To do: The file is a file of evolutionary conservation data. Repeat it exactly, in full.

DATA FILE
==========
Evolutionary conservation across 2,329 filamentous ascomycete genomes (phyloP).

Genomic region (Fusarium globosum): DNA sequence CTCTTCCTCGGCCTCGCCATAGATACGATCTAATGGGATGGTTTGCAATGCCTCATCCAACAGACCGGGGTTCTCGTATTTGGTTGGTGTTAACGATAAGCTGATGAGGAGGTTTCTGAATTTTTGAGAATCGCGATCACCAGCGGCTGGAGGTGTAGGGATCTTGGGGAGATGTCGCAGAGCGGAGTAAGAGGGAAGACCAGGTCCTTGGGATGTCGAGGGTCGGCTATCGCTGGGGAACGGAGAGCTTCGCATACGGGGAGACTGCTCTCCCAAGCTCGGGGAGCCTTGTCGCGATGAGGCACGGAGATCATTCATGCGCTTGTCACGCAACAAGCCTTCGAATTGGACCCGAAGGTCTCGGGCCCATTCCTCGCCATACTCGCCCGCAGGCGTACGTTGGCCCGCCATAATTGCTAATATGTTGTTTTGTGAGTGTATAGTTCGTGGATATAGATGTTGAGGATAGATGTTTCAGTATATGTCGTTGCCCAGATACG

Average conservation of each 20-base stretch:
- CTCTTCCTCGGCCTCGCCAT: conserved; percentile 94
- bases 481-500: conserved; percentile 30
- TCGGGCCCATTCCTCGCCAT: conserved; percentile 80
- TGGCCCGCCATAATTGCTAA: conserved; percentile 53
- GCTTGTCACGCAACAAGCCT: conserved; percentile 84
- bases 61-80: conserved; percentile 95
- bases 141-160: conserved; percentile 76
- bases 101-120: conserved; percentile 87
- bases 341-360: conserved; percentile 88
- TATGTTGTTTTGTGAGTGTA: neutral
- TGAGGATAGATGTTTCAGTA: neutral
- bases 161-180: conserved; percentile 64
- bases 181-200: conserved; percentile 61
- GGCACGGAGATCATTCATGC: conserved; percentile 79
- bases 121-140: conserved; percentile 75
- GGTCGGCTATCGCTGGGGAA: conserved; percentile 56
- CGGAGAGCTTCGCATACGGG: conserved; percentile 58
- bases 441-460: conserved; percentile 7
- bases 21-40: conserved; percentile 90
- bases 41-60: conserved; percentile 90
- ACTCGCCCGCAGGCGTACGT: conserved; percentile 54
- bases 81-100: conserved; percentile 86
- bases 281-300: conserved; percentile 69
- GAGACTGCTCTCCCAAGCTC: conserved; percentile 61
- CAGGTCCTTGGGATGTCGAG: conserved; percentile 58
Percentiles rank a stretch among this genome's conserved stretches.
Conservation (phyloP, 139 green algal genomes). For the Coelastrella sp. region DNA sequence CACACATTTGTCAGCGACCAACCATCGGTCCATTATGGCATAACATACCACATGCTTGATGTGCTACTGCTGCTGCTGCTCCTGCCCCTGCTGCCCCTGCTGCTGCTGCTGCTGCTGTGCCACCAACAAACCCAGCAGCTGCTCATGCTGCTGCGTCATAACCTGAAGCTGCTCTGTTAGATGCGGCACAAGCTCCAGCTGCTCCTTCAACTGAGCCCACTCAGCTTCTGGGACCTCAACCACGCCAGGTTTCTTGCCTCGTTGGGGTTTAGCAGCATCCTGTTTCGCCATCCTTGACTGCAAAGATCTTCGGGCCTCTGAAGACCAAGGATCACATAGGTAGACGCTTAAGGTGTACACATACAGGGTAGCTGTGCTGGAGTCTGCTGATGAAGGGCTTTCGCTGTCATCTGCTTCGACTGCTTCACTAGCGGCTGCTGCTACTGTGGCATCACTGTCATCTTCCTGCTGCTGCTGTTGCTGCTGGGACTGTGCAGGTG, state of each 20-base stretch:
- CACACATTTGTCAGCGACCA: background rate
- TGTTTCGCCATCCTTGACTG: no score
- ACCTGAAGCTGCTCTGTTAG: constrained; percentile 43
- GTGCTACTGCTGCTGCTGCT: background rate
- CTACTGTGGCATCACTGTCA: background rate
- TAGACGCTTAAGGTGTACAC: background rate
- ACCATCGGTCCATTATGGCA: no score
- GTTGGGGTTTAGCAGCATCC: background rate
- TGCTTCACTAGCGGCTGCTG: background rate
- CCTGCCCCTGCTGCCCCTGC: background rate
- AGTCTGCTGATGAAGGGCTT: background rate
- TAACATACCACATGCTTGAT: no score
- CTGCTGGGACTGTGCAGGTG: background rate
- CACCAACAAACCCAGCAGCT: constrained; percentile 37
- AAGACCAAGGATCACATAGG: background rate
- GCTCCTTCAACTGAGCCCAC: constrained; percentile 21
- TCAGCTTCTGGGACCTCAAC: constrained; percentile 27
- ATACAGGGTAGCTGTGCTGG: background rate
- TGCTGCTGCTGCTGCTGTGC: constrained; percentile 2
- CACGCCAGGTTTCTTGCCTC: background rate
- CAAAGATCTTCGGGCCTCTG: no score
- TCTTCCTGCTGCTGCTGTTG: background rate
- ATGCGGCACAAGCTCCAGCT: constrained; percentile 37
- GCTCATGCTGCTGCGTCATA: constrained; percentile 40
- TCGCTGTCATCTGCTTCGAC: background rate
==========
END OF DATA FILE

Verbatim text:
Evolutionary conservation across 2,329 filamentous ascomycete genomes (phyloP).

Genomic region (Fusarium globosum): DNA sequence CTCTTCCTCGGCCTCGCCATAGATACGATCTAATGGGATGGTTTGCAATGCCTCATCCAACAGACCGGGGTTCTCGTATTTGGTTGGTGTTAACGATAAGCTGATGAGGAGGTTTCTGAATTTTTGAGAATCGCGATCACCAGCGGCTGGAGGTGTAGGGATCTTGGGGAGATGTCGCAGAGCGGAGTAAGAGGGAAGACCAGGTCCTTGGGATGTCGAGGGTCGGCTATCGCTGGGGAACGGAGAGCTTCGCATACGGGGAGACTGCTCTCCCAAGCTCGGGGAGCCTTGTCGCGATGAGGCACGGAGATCATTCATGCGCTTGTCACGCAACAAGCCTTCGAATTGGACCCGAAGGTCTCGGGCCCATTCCTCGCCATACTCGCCCGCAGGCGTACGTTGGCCCGCCATAATTGCTAATATGTTGTTTTGTGAGTGTATAGTTCGTGGATATAGATGTTGAGGATAGATGTTTCAGTATATGTCGTTGCCCAGATACG

Average conservation of each 20-base stretch:
- CTCTTCCTCGGCCTCGCCAT: conserved; percentile 94
- bases 481-500: conserved; percentile 30
- TCGGGCCCATTCCTCGCCAT: conserved; percentile 80
- TGGCCCGCCATAATTGCTAA: conserved; percentile 53
- GCTTGTCACGCAACAAGCCT: conserved; percentile 84
- bases 61-80: conserved; percentile 95
- bases 141-160: conserved; percentile 76
- bases 101-120: conserved; percentile 87
- bases 341-360: conserved; percentile 88
- TATGTTGTTTTGTGAGTGTA: neutral
- TGAGGATAGATGTTTCAGTA: neutral
- bases 161-180: conserved; percentile 64
- bases 181-200: conserved; percentile 61
- GGCACGGAGATCATTCATGC: conserved; percentile 79
- bases 121-140: conserved; percentile 75
- GGTCGGCTATCGCTGGGGAA: conserved; percentile 56
- CGGAGAGCTTCGCATACGGG: conserved; percentile 58
- bases 441-460: conserved; percentile 7
- bases 21-40: conserved; percentile 90
- bases 41-60: conserved; percentile 90
- ACTCGCCCGCAGGCGTACGT: conserved; percentile 54
- bases 81-100: conserved; percentile 86
- bases 281-300: conserved; percentile 69
- GAGACTGCTCTCCCAAGCTC: conserved; percentile 61
- CAGGTCCTTGGGATGTCGAG: conserved; percentile 58
Percentiles rank a stretch among this genome's conserved stretches.
Conservation (phyloP, 139 green algal genomes). For the Coelastrella sp. region DNA sequence CACACATTTGTCAGCGACCAACCATCGGTCCATTATGGCATAACATACCACATGCTTGATGTGCTACTGCTGCTGCTGCTCCTGCCCCTGCTGCCCCTGCTGCTGCTGCTGCTGCTGTGCCACCAACAAACCCAGCAGCTGCTCATGCTGCTGCGTCATAACCTGAAGCTGCTCTGTTAGATGCGGCACAAGCTCCAGCTGCTCCTTCAACTGAGCCCACTCAGCTTCTGGGACCTCAACCACGCCAGGTTTCTTGCCTCGTTGGGGTTTAGCAGCATCCTGTTTCGCCATCCTTGACTGCAAAGATCTTCGGGCCTCTGAAGACCAAGGATCACATAGGTAGACGCTTAAGGTGTACACATACAGGGTAGCTGTGCTGGAGTCTGCTGATGAAGGGCTTTCGCTGTCATCTGCTTCGACTGCTTCACTAGCGGCTGCTGCTACTGTGGCATCACTGTCATCTTCCTGCTGCTGCTGTTGCTGCTGGGACTGTGCAGGTG, state of each 20-base stretch:
- CACACATTTGTCAGCGACCA: background rate
- TGTTTCGCCATCCTTGACTG: no score
- ACCTGAAGCTGCTCTGTTAG: constrained; percentile 43
- GTGCTACTGCTGCTGCTGCT: background rate
- CTACTGTGGCATCACTGTCA: background rate
- TAGACGCTTAAGGTGTACAC: background rate
- ACCATCGGTCCATTATGGCA: no score
- GTTGGGGTTTAGCAGCATCC: background rate
- TGCTTCACTAGCGGCTGCTG: background rate
- CCTGCCCCTGCTGCCCCTGC: background rate
- AGTCTGCTGATGAAGGGCTT: background rate
- TAACATACCACATGCTTGAT: no score
- CTGCTGGGACTGTGCAGGTG: background rate
- CACCAACAAACCCAGCAGCT: constrained; percentile 37
- AAGACCAAGGATCACATAGG: background rate
- GCTCCTTCAACTGAGCCCAC: constrained; percentile 21
- TCAGCTTCTGGGACCTCAAC: constrained; percentile 27
- ATACAGGGTAGCTGTGCTGG: background rate
- TGCTGCTGCTGCTGCTGTGC: constrained; percentile 2
- CACGCCAGGTTTCTTGCCTC: background rate
- CAAAGATCTTCGGGCCTCTG: no score
- TCTTCCTGCTGCTGCTGTTG: background rate
- ATGCGGCACAAGCTCCAGCT: constrained; percentile 37
- GCTCATGCTGCTGCGTCATA: constrained; percentile 40
- TCGCTGTCATCTGCTTCGAC: background rate